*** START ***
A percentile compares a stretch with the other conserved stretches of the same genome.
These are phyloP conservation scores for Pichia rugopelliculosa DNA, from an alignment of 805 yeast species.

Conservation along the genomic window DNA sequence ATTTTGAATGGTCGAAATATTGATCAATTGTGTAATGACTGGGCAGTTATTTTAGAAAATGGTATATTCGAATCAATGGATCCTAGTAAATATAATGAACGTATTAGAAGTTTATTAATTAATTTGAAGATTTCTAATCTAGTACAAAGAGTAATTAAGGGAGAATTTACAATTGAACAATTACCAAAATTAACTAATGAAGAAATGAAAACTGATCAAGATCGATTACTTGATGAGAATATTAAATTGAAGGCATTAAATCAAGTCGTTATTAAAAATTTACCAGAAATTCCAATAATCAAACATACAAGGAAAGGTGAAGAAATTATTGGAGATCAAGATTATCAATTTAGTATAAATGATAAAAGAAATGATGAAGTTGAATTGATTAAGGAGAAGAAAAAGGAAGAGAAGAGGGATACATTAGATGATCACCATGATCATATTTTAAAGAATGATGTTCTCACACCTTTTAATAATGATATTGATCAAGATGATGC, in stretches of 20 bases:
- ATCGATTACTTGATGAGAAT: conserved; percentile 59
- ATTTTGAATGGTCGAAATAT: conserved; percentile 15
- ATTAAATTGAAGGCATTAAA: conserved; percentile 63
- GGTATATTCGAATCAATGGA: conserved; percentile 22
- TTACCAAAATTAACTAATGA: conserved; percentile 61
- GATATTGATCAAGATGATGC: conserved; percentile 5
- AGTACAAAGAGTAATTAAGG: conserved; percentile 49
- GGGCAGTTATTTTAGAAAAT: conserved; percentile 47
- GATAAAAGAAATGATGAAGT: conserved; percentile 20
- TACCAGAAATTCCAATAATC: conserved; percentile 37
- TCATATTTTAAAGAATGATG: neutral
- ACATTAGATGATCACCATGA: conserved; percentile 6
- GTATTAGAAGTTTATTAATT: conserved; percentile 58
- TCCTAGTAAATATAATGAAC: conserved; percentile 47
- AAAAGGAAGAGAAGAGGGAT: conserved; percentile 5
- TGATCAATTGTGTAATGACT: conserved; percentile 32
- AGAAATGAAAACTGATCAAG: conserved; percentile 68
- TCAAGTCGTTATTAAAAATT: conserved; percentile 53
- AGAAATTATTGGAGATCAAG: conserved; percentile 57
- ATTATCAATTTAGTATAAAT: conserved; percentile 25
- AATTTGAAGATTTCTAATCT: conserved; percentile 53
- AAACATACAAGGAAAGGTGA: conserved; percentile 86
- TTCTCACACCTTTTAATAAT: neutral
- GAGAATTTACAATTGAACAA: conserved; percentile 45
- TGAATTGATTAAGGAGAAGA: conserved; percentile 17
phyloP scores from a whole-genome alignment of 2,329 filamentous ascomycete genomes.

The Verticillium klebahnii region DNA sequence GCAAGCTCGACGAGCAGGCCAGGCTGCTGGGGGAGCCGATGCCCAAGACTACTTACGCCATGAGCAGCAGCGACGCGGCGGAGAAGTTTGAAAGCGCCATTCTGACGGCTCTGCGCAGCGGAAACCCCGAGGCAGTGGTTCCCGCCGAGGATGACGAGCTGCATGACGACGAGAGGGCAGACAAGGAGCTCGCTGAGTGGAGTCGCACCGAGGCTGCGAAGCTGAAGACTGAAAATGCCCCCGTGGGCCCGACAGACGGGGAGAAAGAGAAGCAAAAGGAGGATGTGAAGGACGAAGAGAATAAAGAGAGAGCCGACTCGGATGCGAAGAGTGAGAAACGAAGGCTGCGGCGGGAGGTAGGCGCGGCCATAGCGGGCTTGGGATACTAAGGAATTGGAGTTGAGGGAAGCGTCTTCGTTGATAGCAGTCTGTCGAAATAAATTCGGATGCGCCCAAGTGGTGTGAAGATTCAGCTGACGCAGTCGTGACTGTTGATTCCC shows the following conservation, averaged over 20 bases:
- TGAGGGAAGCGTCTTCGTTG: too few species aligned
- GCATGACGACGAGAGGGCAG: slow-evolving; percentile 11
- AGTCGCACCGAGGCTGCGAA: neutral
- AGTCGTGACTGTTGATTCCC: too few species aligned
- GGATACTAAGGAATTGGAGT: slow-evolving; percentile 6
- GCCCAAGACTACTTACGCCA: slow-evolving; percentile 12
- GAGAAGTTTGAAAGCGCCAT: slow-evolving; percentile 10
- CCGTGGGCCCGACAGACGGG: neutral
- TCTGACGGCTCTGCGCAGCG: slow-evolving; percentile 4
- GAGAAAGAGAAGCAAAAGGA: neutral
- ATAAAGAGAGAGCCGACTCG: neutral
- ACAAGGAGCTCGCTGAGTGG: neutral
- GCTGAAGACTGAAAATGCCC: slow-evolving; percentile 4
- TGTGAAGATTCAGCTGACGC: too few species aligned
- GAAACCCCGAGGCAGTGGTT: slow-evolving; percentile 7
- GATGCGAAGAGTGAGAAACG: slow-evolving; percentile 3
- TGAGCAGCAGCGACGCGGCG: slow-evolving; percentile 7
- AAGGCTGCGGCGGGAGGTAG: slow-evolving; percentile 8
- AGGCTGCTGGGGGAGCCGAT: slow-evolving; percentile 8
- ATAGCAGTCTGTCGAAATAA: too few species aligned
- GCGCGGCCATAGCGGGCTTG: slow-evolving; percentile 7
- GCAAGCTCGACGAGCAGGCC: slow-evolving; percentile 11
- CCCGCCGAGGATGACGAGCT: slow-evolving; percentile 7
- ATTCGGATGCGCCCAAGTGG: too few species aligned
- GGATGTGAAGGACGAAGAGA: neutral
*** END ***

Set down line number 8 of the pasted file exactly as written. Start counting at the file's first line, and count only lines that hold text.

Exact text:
- TTACCAAAATTAACTAATGA: conserved; percentile 61